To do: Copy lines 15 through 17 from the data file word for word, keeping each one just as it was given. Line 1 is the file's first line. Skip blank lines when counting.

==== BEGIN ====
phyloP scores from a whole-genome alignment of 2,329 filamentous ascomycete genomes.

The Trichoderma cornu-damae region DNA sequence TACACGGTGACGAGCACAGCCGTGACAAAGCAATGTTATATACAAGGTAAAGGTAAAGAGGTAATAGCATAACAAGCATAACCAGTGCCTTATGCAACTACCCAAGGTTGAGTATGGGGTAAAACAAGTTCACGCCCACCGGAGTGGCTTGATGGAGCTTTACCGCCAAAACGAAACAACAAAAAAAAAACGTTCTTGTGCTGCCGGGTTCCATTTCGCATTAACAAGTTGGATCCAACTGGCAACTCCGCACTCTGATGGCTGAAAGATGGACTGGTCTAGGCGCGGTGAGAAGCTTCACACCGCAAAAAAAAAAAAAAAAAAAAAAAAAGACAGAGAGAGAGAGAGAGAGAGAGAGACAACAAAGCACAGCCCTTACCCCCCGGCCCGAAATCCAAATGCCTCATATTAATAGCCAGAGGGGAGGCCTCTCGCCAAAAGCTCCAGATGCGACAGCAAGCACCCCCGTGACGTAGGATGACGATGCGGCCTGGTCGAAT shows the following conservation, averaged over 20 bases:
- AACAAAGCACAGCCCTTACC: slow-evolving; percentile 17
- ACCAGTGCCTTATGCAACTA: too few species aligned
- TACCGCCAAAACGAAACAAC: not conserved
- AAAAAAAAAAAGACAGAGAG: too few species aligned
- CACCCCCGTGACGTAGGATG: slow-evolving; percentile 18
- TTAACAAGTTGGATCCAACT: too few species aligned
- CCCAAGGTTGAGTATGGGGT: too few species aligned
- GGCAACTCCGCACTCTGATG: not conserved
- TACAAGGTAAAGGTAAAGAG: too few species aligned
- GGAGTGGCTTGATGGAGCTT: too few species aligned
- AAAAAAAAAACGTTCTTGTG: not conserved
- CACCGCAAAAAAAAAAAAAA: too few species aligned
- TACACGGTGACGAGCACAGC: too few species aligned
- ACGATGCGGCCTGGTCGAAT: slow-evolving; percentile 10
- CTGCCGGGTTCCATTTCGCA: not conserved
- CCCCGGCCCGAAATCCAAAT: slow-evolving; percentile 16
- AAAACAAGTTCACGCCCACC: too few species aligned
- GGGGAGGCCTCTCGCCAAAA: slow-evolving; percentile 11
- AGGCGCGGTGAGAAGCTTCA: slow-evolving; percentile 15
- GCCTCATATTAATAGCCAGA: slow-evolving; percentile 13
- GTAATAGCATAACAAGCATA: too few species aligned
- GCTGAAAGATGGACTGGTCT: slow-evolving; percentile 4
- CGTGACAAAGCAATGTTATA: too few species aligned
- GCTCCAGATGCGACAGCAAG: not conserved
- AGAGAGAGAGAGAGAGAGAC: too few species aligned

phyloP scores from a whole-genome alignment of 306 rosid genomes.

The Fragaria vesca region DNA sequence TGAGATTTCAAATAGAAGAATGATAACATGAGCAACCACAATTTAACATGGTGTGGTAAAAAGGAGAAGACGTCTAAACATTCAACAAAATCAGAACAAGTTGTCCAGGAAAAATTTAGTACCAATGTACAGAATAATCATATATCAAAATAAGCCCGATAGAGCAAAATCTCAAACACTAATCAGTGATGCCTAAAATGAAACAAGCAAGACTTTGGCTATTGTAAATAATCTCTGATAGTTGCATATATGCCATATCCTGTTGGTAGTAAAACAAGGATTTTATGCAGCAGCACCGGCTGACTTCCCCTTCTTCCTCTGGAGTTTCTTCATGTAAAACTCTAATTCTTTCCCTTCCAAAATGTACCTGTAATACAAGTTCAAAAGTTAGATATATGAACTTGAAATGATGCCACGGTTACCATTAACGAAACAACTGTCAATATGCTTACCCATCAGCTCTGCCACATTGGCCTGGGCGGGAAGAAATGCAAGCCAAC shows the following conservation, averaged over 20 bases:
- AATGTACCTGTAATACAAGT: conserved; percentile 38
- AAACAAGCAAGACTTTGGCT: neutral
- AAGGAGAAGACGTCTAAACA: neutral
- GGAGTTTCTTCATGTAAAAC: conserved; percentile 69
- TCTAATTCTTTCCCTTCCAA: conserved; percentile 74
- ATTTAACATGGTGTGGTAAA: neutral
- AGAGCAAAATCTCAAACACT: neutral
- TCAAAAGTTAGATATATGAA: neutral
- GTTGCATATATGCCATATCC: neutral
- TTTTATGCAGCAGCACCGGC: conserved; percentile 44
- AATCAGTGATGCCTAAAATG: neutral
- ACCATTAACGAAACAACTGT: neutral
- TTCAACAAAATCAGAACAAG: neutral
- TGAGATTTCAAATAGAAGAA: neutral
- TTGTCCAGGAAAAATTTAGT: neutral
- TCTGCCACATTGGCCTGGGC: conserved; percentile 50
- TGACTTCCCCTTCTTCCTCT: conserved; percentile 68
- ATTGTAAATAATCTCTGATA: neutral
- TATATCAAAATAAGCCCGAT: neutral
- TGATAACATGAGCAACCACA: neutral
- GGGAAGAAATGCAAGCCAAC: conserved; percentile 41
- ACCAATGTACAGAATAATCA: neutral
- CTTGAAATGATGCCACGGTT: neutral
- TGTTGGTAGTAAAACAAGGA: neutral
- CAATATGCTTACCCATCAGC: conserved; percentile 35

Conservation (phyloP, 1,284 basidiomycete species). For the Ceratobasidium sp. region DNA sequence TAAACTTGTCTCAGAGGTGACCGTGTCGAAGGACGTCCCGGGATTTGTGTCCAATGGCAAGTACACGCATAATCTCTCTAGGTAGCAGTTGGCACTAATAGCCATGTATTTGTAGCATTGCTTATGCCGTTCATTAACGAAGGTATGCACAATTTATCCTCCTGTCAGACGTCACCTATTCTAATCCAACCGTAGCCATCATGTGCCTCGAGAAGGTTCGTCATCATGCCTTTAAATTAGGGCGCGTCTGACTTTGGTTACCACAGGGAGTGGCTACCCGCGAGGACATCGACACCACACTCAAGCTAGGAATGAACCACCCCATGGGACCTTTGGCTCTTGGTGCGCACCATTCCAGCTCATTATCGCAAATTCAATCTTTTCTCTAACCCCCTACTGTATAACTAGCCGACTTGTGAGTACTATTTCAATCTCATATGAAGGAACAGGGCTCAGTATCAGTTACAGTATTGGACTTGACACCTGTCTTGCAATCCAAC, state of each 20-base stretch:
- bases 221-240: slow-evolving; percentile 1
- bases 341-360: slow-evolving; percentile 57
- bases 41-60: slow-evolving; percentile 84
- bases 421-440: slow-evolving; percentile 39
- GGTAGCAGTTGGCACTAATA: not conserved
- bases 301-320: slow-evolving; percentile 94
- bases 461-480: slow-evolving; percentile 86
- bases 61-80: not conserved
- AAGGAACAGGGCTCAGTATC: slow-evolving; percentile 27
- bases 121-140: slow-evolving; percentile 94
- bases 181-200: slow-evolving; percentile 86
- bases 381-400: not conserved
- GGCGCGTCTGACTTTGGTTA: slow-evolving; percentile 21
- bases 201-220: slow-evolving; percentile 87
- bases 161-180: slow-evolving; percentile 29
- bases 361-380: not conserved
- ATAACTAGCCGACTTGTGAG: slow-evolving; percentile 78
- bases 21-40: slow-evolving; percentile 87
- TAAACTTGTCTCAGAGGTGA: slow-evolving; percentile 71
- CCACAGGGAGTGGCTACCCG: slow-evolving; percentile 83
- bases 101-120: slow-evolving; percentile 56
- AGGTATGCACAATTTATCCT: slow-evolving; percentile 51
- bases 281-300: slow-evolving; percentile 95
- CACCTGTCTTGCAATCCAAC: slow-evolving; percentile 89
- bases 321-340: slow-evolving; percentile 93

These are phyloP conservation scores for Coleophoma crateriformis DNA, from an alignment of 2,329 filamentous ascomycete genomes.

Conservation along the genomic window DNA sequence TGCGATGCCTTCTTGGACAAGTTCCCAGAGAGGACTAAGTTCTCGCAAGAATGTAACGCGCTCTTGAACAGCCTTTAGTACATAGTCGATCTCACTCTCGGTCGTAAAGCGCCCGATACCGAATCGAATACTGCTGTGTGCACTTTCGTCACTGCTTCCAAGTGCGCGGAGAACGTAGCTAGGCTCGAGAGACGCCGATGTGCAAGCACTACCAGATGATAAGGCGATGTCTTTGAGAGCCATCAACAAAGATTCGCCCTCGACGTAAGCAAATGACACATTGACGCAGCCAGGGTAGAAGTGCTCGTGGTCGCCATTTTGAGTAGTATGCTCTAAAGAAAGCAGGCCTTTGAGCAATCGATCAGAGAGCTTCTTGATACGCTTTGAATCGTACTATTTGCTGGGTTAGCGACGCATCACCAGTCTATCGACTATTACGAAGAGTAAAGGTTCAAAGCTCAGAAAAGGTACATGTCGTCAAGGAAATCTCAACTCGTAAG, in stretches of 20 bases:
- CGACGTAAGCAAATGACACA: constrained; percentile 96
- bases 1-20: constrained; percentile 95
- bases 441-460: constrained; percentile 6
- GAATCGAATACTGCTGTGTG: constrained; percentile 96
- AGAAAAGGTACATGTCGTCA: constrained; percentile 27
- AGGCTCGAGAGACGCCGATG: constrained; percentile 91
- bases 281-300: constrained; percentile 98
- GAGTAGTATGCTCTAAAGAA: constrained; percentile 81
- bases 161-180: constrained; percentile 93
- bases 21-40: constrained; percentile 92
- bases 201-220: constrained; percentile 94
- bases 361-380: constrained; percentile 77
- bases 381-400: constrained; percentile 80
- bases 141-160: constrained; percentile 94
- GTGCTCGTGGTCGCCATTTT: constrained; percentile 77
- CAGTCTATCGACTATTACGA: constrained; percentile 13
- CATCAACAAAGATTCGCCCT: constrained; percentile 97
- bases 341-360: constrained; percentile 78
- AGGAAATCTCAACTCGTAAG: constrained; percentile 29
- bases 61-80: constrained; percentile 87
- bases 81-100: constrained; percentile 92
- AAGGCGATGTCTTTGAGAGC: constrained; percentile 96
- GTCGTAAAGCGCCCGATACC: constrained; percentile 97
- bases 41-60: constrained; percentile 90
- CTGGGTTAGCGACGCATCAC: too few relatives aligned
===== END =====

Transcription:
- TACACGGTGACGAGCACAGC: too few species aligned
- ACGATGCGGCCTGGTCGAAT: slow-evolving; percentile 10
- CTGCCGGGTTCCATTTCGCA: not conserved